Competing interests

    The authors have declared that no competing interests exist.

    Citation:

    Anjorin O. Atinuke, Komolafe, O. Aderibigbe, Ogunlade O, Anjorin O. Andrew, Saka, O. Stephen et al. (2020) Abelmoschus Esculentus (Moench.) Seed Derived Flavonoids Antioxidant Protect the Heart Against Experimental Oxidative Injury. International Journal of Human Anatomy - 2(2):1-14.
    Download as RIS, BibTeX, Text (Include abstract )
    DOI10.14302/issn.2577-2279.ijha-20-3215

    Introduction

    Herbicides have been used in conjunction with host plant resistance, cultural, mechanical, and biological tactics in an integrated pest management system to combat the battle against destructive pests 1. The American Heritage Dictionary defines herbicide as "a chemical that is used to control weeds ".1.

    Paraquat is the trade name for N,N′-dimethyl-4,4′-bipyridinium dichloride, the organic compound with the formula C12H14Cl2N2 2. It is toxic to human beings and animals. It has been linked to development of Parkinson's disease 3. Paraquat can be absorbed into the body by inhalation of its aerosol, through the skin and or eye contact and by ingestion 4. Previous studies on rats has demonstrated that administration or accidental ingestion of paraquat dichloride causes an extremely high fatality rate of between 30–70% 5, 6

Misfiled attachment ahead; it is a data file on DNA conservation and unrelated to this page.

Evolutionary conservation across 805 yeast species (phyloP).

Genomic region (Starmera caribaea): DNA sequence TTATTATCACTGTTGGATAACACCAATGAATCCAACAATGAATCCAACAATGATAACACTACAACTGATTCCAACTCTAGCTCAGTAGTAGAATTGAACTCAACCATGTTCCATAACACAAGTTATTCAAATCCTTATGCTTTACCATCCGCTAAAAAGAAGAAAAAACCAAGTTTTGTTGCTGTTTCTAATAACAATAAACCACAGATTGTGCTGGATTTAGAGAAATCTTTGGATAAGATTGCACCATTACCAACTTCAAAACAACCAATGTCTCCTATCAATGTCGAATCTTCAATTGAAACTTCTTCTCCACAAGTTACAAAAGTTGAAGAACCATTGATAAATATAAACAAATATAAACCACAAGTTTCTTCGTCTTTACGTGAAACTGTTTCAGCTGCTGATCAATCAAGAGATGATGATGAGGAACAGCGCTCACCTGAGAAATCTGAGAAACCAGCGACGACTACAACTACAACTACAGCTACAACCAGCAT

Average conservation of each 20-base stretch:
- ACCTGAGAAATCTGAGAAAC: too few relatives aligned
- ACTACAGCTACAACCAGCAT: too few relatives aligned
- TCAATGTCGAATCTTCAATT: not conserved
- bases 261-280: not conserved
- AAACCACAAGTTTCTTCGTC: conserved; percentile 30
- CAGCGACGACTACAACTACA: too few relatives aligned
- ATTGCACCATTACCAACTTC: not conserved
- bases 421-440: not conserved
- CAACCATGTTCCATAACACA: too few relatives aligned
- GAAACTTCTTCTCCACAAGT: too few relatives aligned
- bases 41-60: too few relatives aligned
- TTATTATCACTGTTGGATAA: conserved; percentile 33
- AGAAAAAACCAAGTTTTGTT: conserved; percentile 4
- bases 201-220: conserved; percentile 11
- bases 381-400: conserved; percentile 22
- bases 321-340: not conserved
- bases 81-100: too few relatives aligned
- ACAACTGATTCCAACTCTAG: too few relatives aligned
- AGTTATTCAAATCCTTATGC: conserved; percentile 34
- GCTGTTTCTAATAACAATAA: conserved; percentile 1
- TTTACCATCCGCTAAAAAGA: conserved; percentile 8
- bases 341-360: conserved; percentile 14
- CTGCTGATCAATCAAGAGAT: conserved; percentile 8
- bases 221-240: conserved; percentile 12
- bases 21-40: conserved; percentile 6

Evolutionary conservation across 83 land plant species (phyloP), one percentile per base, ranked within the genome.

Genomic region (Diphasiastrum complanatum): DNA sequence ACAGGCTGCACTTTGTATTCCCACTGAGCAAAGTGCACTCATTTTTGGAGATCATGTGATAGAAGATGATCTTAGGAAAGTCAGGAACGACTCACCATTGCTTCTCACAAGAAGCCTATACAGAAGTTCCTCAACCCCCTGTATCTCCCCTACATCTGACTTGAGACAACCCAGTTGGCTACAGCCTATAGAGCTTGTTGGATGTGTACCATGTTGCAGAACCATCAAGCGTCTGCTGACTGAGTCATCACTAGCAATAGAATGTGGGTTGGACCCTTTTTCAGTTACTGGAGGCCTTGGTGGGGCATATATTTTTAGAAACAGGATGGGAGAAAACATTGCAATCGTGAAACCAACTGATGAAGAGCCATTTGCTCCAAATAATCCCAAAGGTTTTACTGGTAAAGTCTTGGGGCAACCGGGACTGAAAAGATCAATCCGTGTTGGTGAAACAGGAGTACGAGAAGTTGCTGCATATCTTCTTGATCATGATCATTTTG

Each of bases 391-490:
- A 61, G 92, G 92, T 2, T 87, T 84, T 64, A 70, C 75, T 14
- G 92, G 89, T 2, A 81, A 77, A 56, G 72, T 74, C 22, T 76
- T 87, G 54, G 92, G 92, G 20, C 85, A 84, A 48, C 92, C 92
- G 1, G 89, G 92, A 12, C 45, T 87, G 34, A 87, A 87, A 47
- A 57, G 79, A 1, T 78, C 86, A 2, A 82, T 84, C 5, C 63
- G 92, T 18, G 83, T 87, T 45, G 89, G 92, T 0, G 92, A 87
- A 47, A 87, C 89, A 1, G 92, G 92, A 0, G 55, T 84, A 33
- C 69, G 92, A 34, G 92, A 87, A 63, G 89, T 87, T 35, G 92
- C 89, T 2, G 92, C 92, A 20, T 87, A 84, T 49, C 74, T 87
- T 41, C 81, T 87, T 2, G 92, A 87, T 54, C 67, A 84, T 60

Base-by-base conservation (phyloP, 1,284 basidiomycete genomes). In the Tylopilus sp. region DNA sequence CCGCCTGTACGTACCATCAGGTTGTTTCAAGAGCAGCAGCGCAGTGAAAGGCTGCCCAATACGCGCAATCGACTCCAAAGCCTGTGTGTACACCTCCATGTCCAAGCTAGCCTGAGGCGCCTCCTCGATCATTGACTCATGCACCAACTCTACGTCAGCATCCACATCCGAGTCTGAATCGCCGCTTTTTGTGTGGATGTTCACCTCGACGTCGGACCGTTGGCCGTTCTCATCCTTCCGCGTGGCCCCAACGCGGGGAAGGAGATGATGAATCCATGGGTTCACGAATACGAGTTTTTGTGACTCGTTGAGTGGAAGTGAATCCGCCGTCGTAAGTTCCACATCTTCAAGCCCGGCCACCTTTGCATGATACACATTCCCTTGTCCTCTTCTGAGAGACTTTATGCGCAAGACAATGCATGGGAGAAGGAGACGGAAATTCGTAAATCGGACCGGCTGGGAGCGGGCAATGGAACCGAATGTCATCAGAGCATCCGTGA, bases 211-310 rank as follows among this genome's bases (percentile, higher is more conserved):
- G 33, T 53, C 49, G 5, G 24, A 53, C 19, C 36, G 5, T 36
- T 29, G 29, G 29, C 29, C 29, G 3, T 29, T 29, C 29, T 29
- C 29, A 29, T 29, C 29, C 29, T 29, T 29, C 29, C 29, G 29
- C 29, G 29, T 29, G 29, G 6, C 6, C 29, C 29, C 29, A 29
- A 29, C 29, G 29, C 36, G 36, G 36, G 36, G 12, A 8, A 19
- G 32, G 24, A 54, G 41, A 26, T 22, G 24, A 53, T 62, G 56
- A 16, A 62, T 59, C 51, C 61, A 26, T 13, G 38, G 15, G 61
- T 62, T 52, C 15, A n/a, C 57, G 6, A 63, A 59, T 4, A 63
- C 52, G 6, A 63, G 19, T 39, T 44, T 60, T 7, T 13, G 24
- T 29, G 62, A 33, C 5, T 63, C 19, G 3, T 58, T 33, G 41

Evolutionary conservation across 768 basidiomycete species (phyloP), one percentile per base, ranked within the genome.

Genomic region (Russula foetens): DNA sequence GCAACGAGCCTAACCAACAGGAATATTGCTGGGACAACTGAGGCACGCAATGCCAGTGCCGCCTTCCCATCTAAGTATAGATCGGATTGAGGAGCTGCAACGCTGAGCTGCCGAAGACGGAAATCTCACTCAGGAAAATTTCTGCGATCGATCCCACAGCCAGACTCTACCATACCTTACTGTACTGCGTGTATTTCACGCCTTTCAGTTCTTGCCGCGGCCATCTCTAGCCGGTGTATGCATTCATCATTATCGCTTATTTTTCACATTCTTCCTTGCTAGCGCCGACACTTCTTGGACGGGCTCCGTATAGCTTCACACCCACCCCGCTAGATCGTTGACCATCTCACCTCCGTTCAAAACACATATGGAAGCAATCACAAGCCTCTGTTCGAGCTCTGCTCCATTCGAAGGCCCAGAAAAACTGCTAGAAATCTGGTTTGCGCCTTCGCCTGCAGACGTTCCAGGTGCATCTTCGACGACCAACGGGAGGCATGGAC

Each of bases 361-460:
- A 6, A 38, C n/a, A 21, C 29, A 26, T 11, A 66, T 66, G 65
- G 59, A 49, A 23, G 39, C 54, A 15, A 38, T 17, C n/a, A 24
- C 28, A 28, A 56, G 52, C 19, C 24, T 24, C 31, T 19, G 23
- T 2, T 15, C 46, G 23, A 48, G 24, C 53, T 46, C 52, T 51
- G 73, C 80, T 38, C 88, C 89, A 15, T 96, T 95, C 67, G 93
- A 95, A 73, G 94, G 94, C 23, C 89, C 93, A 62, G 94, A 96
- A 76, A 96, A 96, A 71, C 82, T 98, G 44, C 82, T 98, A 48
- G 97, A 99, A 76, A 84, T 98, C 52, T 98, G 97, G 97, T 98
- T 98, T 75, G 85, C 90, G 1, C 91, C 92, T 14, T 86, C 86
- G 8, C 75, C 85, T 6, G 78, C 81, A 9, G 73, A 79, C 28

Either direct toxicity through oxidative stress or indirect route through ROS accumulation and activation of pro-inflammatory stress signals/cytokines can contribute to paraquat-induced toxicity and organ injury 7.

    Cardiovascular diseases are a major cause of premature mortality in both the developed and developing world. A number of risk factors which are associated with cardiovascular disease may be linked, at least in part, to oxidative stress 8. Oxidative stress can also lead to dysfunction in endothelial cells, monocytes, vascular smooth muscle cells and mitochondrial damage 9, 10, 11, 12, 13.

    Abelmoschus esculentus (Okra) is a flowering plant, one of the members of the Malvaceae (mallow) family. It had been established that okra is rich in antioxidants and phenolic compounds and reduces the risk of cardiovascular diseases, stroke and certain forms of malignancies 14. On the other hand, oxidative stress is intricately linked with ageing related diseases (ARDs) and longevity 15. The metabolism of phospholipids is in fact associated with neuronal death in Alzheimer’s disease (AD) and antioxidants such as vitamin E play an important role in ß-amyloid (Aß) aggregation 16, while the Cache County Study demonstrated that the use of vitamin E and vitamin C supplements in combination is associated with a reduced prevalence and incidence of Alzheimer’s disease (AD) 17. A role for ceramide in inducible nitric oxide synthase induction and Nitric Oxide (NO) production in AD pathobiology and provided a possible explanation for the beneficial effects of vitamin E therapy in AD patients 18, 19.